How to Become a Firefighter in Illinois – Career and Jobs

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How to Become a Firefighter in Illinois

Many people dream of becoming a firefighter, but very few of them have what it takes to turn that dream into a reality. A firefighter is always on toes, ready to jump into action. Disasters can strike at any moment, and we depend on these brave men and women who are prepared to put their lives at stake to save ours. That is the reason why a firefighter must be courageous, selfless, alert, quick thinker and physically fit.

Given the dangerous and sensitive nature of this job, it is only logical that fire departments across the nation want to hire optimal candidates only. The nature of the hazards experienced in the area also has a profound effect on the selection process as well. As reported by the U.S. Fire Administration, there were 3.1 deaths and 13.4 injuries in 1,000 fires of Illinois, in 2016 alone.

These are harrowing figures when you put them against the national average of 2.4 deaths and 9.3 injuries. So, the selection process in states like Illinois is slightly tougher than others. But if you are looking to become a firefighter in Illinois, then worry not because we have prepared a roadmap for you.

Firefighter Requirements in Illinois

To become a firefighter in Illinois, you must meet the below-mentioned requirements:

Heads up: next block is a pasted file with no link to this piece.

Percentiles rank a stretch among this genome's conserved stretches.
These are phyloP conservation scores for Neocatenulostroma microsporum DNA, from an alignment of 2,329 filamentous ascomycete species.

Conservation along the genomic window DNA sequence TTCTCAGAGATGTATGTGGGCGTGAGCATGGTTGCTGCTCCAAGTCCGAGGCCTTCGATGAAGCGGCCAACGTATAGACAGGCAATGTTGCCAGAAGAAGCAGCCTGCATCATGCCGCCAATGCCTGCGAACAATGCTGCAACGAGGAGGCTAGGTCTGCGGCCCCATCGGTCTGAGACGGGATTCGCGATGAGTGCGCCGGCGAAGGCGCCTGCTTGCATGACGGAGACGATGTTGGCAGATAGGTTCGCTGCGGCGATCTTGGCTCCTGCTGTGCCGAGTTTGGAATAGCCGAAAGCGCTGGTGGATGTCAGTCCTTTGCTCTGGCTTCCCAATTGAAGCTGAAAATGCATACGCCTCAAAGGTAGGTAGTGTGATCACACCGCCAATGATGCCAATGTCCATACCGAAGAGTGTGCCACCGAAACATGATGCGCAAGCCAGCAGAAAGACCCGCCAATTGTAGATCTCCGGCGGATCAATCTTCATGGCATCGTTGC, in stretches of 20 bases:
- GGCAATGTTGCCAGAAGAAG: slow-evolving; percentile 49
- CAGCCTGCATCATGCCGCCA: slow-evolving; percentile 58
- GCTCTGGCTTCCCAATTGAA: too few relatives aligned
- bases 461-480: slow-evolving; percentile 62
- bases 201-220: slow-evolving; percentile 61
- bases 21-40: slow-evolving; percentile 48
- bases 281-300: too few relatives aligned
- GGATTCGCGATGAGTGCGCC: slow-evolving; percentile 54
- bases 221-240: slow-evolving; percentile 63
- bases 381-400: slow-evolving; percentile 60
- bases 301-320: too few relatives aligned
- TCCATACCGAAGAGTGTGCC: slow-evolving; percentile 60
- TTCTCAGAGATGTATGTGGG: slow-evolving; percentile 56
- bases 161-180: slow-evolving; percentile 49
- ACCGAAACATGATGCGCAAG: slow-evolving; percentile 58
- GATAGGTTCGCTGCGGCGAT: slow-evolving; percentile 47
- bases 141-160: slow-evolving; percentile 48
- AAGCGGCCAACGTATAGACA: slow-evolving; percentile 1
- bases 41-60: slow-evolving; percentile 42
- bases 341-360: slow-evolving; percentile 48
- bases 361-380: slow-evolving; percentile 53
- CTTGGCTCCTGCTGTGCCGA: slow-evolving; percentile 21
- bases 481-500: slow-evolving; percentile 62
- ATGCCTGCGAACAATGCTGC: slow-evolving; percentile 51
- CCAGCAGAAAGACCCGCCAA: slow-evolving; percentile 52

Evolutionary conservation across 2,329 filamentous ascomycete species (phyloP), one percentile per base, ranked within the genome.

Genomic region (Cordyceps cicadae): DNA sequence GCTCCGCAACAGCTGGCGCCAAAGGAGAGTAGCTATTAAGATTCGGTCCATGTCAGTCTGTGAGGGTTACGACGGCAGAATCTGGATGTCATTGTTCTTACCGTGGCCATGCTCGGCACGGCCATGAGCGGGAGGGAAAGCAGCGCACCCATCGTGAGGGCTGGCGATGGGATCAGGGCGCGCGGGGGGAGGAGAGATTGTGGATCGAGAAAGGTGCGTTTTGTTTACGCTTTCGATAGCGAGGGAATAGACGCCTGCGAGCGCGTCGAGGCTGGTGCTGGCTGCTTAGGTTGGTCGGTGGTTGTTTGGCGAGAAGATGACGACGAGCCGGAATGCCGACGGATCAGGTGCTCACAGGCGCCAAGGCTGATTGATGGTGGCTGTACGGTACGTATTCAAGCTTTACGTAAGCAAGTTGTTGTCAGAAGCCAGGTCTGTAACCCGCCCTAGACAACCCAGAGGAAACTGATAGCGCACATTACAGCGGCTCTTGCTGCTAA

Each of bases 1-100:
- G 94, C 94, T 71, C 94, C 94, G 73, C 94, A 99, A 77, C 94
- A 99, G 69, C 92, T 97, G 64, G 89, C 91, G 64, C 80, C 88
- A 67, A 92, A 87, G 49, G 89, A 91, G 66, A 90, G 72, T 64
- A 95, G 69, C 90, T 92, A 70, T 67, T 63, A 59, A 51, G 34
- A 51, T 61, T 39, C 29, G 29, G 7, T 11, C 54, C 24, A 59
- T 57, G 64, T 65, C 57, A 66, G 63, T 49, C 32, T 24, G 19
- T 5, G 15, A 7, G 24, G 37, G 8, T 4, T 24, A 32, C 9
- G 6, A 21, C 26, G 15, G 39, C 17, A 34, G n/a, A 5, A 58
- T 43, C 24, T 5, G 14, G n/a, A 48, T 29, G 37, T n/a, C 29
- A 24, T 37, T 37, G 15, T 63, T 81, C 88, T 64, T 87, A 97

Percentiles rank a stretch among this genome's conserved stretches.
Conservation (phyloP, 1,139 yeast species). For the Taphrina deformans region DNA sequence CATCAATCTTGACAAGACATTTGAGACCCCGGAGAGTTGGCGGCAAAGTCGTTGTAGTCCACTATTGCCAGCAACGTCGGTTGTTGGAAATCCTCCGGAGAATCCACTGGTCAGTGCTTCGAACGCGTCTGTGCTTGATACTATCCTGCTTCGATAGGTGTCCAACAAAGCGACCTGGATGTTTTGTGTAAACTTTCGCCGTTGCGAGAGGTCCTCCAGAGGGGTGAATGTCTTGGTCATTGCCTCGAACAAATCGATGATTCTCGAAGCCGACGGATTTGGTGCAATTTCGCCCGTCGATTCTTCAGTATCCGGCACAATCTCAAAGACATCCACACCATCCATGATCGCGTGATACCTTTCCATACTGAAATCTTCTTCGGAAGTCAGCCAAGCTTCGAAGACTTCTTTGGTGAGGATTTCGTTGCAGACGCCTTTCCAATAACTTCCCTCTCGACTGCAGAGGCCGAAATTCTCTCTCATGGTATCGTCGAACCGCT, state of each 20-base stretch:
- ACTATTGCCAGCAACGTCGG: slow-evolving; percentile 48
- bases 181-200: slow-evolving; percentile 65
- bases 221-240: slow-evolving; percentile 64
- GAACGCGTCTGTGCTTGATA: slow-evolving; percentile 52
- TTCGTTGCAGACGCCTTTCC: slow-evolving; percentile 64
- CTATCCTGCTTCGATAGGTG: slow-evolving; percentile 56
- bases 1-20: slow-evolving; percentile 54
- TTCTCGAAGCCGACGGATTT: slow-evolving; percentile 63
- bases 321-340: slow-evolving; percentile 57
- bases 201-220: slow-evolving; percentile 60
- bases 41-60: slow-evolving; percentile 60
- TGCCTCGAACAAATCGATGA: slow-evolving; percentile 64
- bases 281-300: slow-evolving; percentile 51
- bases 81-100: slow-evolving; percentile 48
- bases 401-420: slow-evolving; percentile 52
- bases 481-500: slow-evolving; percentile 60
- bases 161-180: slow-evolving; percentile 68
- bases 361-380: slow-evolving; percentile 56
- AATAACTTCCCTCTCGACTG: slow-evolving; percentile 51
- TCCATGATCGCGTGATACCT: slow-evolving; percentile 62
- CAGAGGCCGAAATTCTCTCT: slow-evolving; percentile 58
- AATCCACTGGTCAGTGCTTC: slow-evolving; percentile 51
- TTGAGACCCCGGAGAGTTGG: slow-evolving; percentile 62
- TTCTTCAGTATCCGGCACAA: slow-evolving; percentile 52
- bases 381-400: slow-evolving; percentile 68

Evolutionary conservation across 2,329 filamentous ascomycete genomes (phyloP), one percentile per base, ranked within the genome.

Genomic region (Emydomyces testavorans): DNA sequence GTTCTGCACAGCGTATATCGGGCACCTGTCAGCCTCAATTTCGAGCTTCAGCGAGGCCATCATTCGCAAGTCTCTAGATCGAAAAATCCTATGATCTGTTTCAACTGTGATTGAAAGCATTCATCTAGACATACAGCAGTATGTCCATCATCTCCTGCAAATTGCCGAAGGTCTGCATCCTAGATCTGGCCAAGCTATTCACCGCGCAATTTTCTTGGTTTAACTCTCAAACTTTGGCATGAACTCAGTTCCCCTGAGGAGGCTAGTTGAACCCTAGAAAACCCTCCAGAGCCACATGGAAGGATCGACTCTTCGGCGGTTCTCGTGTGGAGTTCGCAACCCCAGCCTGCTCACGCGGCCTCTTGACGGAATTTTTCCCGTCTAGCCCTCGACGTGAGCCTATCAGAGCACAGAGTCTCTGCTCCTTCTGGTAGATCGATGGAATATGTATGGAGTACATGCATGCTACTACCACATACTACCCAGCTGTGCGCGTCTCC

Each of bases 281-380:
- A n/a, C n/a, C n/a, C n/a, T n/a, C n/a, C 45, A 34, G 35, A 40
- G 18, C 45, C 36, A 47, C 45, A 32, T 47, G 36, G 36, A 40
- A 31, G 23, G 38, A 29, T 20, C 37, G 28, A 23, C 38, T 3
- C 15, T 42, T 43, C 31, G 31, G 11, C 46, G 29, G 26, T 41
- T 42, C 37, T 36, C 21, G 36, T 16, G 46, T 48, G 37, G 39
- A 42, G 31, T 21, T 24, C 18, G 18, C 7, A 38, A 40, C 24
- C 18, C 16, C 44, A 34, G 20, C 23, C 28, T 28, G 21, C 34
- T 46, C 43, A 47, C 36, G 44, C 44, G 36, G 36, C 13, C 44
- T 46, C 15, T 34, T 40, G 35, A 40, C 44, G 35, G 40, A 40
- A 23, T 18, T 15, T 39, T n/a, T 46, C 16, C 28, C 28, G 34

• Minimum age at the time of application is 20 years, and 21 years at the time of appointment
  • Candidates older than 34 years may not be considered, given the demanding nature of the job
  • A high school diploma or G.E.D.
  • A valid driver’s license
  • Physical fitness is a must including 20/20 eyesight and an impressive CPET (Cardiopulmonary Exercise Testing) score
  • S. citizenship at the time of application
  • In Illinois, it is mandatory to have an EMT-P (Emergency Medical Training – Paramedics) certification before applying for a firefighting job. Also, the number of required certifications might increase, based on the fire department.

Firefighter Training in Illinois

While it is by no means essential for a candidate to receive formal training to become a firefighter, the ones who do, however, hold a competitive advantage over others in their career. There are many institutions throughout the state of Illinois that offer various fire science courses. These courses are designed to give equal weight to both classroom and physical training.

The classroom lectures offer knowledge about various fire safety regulations and codes, basic fire chemistry and biology, how to handle hazardous material, safety tactics, etc. On the other hand, physical training sessions include demo fire drills to give trainees a close encounter with the real deal and teach them how to behave in the event of an actual fire. Students are also taught how to use various firefighting tools like ladders, axes, and hoses.

The schools in Illinois offer several courses in firefighting. An Associate’s degree is usually two years long and gives its students a prolonged exposure to the study material and training, thus turning them into proper professionals. Whereas, a certificate course, what you might call a crash course, gives students the basic knowledge of fire science field.